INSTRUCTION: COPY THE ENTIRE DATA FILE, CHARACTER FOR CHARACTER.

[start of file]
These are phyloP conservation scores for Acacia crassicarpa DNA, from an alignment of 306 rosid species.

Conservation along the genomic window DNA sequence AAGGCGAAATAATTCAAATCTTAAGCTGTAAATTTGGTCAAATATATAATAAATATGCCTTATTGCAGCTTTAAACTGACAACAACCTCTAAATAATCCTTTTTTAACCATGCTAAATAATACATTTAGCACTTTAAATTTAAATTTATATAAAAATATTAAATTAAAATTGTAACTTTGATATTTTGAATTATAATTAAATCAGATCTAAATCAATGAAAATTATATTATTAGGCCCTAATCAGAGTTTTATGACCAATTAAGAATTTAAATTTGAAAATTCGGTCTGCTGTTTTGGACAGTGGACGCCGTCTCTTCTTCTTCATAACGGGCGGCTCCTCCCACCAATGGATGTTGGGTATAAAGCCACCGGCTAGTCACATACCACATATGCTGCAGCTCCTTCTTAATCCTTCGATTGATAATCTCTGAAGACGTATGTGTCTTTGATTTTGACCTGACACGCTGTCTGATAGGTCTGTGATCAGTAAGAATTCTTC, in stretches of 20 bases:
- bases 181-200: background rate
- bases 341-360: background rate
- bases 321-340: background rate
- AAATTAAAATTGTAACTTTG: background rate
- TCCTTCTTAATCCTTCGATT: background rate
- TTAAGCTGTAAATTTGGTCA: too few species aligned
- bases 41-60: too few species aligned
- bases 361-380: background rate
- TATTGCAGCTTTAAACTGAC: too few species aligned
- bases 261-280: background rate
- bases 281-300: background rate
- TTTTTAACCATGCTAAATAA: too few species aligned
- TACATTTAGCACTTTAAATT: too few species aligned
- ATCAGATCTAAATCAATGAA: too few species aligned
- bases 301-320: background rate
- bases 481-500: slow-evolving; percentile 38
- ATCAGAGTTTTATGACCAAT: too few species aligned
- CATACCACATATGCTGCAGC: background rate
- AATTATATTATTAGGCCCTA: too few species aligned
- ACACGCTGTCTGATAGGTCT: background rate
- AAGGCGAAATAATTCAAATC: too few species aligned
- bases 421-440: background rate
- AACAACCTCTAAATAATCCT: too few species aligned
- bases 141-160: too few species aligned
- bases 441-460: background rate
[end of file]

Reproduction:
These are phyloP conservation scores for Acacia crassicarpa DNA, from an alignment of 306 rosid species.

Conservation along the genomic window DNA sequence AAGGCGAAATAATTCAAATCTTAAGCTGTAAATTTGGTCAAATATATAATAAATATGCCTTATTGCAGCTTTAAACTGACAACAACCTCTAAATAATCCTTTTTTAACCATGCTAAATAATACATTTAGCACTTTAAATTTAAATTTATATAAAAATATTAAATTAAAATTGTAACTTTGATATTTTGAATTATAATTAAATCAGATCTAAATCAATGAAAATTATATTATTAGGCCCTAATCAGAGTTTTATGACCAATTAAGAATTTAAATTTGAAAATTCGGTCTGCTGTTTTGGACAGTGGACGCCGTCTCTTCTTCTTCATAACGGGCGGCTCCTCCCACCAATGGATGTTGGGTATAAAGCCACCGGCTAGTCACATACCACATATGCTGCAGCTCCTTCTTAATCCTTCGATTGATAATCTCTGAAGACGTATGTGTCTTTGATTTTGACCTGACACGCTGTCTGATAGGTCTGTGATCAGTAAGAATTCTTC, in stretches of 20 bases:
- bases 181-200: background rate
- bases 341-360: background rate
- bases 321-340: background rate
- AAATTAAAATTGTAACTTTG: background rate
- TCCTTCTTAATCCTTCGATT: background rate
- TTAAGCTGTAAATTTGGTCA: too few species aligned
- bases 41-60: too few species aligned
- bases 361-380: background rate
- TATTGCAGCTTTAAACTGAC: too few species aligned
- bases 261-280: background rate
- bases 281-300: background rate
- TTTTTAACCATGCTAAATAA: too few species aligned
- TACATTTAGCACTTTAAATT: too few species aligned
- ATCAGATCTAAATCAATGAA: too few species aligned
- bases 301-320: background rate
- bases 481-500: slow-evolving; percentile 38
- ATCAGAGTTTTATGACCAAT: too few species aligned
- CATACCACATATGCTGCAGC: background rate
- AATTATATTATTAGGCCCTA: too few species aligned
- ACACGCTGTCTGATAGGTCT: background rate
- AAGGCGAAATAATTCAAATC: too few species aligned
- bases 421-440: background rate
- AACAACCTCTAAATAATCCT: too few species aligned
- bases 141-160: too few species aligned
- bases 441-460: background rate